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Karachi militants split into smaller groups
Security officials declare crackdown a success
By Zia Ur Rehman
KARACHI – Security officials have made progress against extremists, forcing such groups as the Tehreek-e-Taliban Pakistan (TTP) and al-Qaeda to splinter into smaller cells, an indication that their network is shattered, analysts and police say.
Having the factions split up is an end result that has been partially achieved by such things as the deaths of extremist leaders and the cultivation of informants among the public.
“The killing of Osama bin Laden, Baitullah Mehsud and other key leaders is the main factor shattering the TTP network across the country,” Brig. Shaukat Qadir, a security analyst, told Central Asia Online. Bin Laden’s May 2 death in Abbottabad was, at the time, predicted to be a test for the militant network.
Different militant outfits collaborating with the TTP and al-Qaeda are splitting up because al-Qaeda funding has dried up, Qadir said.
“This is indeed a success of security forces against the TTP, as a large number of TTP hardcore militants as well as some al-Qaeda operatives have been apprehended in Karachi,” he said.
Hundreds of suspects caught
Police have also been working to get information from citizens.
That has helped with the fight.
“In 2010, we arrested 163 members of the TTP while more than 200 have been arrested from the beginning of this year,” Aslam said.
Law enforcement has hindered the activities of the Karachi TTP network by arresting three consecutive alleged amirs, or TTP heads, and dozens of members, Ikram Mehsud, a TTP leader in Karachi, admitted.
The suspected Karachi TTP chiefs whom police nabbed were Akhter Zaman Mehsud, Bahadur Khan Momand (aka Sadiq) and Maulvi Saeed Anwar, he said.
Such arrests have been “a blessing for the people” as they will slow terrorist activities in Karachi until newly appointed leaders can rebuild the network, Aslam said.
Many small terror cells discovered
But a new challenge has emerged. Every month, law enforcement agencies are uncovering new and little-known militant organisations, said Ahmed Wali, a Karachi-based senior journalist who covers militancy-related issues.
Such groups include Jundullah, the Badar Mansoor group, Kharooj, the Al-Mukhtar group, Punjabi Mujahidin, Al-Furqan, Laskhar-e-Balochistan and Al-Qataal – all discovered within the past year, Wali said. Splinter groups typically arise in one of two ways.
“First, when some leaders form their own outfit, abandoning their jihadi group and forming direct links with the TTP and al-Qaeda,” said Muhammad Amir Rana, director of the Pakistan Institute of Peace Studies.
“Second, forming a new and little-known operational cell comprising a few members who are responsible for carrying out activities in a specific geographic location,” he said, adding that this method allows the militants to dodge security officials longer.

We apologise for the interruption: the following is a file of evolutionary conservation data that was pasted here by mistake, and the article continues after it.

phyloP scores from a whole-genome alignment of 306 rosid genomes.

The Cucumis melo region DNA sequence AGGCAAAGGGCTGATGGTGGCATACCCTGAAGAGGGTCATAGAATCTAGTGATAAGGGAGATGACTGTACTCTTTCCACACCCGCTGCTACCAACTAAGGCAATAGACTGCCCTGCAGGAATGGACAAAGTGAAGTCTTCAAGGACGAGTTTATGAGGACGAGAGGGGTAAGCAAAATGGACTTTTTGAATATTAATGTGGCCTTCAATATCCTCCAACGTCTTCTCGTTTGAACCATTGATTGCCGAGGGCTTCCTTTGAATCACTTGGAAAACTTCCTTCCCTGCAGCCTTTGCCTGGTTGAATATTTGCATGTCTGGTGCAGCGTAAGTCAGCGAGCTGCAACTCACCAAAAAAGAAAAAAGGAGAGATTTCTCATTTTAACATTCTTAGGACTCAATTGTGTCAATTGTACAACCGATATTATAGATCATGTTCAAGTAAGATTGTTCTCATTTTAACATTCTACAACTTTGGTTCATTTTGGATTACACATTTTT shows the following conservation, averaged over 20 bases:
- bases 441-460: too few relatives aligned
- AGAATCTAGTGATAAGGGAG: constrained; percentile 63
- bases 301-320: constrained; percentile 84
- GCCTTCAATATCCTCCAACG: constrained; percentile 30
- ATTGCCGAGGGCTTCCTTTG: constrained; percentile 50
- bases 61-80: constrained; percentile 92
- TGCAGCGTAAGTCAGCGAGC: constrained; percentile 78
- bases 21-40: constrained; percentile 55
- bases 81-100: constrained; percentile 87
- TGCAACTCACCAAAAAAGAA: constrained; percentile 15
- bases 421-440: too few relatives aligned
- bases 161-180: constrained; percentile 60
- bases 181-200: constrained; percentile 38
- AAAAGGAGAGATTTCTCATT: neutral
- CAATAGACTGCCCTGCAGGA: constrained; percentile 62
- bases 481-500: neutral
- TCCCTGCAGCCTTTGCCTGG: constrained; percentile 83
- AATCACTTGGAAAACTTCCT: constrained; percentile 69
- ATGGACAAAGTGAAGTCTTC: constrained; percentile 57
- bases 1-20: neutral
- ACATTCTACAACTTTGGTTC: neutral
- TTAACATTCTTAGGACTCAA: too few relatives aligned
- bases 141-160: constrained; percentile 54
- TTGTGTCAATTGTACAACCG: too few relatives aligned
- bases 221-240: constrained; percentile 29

Karachi police discovered the Badar Mansoor faction of the TTP May 12. It allegedly consists of students from Karachi academic institutions, including the University of Karachi. Four of its alleged members were planning to attack government installations and intelligence agency offices, Karachi Police Chief Saud Mirza said May 13.
The same group, operating under the name of Punjabi Mujahideen in Karachi’s colleges, was also involved in the December 28 bombing at the University of Karachi that injured four students, he added.
Karachi police discovered the Al-Mukhtar group by arresting one of its suspected key leaders in a raid April 26. Police accuse the Omar Baloch-led group of involvement in bombing a gambling den April 21. They have since learned it is a splinter group of Laskhar-e-Jhangvi (LeJ) whose militants trained in South Waziristan, Fayyaz Khan, a senior CID official, told Central Asia Online.
Sindh Police’s Special Investigation Unit (SIU) also arrested Abdul Qadir Kalmati (aka Rocket) April 4. They accuse of him belonging to Lashkar-e-Balochistan (LeB), a Baloch separatist group involved in attacking police stations and security installations. Kalmati has admitted under questioning that LeB is working with the TTP, said Raja Omar Khitab, the SIU’s senior superintendent of police.
Kharooj is another new and little-known militant organisation operating in Karachi that has been recruiting the young, especially students of academic institutions, the Daily Express reported May 11. The group’s leaders are hardcore militants who separated from the TTP and the LeJ after feuding with their leadership, the report added.
Dispersion may help militants
Jundullah, the Asian Tigers, Lashkar-e-Jhangvi Al-Alami, Jundul Hafsa and the Punjabi Taliban are the main groups that split off from the LeJ and are carrying out its subversive activities from Karachi to Waziristan, a report published last November in the Express Tribune stated.
The article stated that the LeJ is the biggest group operating in Karachi and that of 246 suspected terrorists arrested in the city since 2001, 94 belonged to the LeJ, according to a secret CID report.
However, some say breaking up and scattering the militants may improve their chances of survival.
The small cell strategy makes each cell responsible for carrying out activities in a specific geographic location, said Rana.
“And the main purpose is to divert the attention of security officers,” he said. Indeed, because so few people are in the cells and they are so scattered, their existence comes to light only “when law enforcement agencies arrest their members.”